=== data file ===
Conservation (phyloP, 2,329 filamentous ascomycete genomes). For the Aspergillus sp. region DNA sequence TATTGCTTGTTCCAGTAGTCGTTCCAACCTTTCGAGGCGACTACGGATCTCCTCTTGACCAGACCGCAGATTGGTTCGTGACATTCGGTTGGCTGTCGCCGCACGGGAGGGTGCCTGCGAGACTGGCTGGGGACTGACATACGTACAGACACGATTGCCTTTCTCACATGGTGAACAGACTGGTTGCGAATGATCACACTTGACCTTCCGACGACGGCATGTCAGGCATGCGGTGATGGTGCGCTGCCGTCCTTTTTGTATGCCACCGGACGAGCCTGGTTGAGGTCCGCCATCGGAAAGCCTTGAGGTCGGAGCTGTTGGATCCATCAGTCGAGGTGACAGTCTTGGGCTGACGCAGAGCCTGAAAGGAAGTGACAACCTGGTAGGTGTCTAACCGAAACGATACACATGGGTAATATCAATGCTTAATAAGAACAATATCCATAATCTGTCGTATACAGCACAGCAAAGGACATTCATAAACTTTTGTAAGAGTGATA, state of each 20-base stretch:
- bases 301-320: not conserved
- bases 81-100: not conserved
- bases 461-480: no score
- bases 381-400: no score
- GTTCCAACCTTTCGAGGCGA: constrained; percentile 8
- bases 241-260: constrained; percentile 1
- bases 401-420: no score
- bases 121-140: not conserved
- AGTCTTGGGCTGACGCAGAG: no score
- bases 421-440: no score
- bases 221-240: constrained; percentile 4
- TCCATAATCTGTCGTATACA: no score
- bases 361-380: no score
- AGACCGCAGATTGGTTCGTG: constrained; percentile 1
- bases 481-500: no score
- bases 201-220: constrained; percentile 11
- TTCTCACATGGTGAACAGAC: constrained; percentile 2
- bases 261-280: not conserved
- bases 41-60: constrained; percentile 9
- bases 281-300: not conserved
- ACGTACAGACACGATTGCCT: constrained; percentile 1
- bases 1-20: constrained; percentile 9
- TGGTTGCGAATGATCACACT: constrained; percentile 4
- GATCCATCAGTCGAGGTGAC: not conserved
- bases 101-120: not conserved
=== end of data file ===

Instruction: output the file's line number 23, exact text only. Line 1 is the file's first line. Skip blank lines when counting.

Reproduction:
- bases 1-20: constrained; percentile 9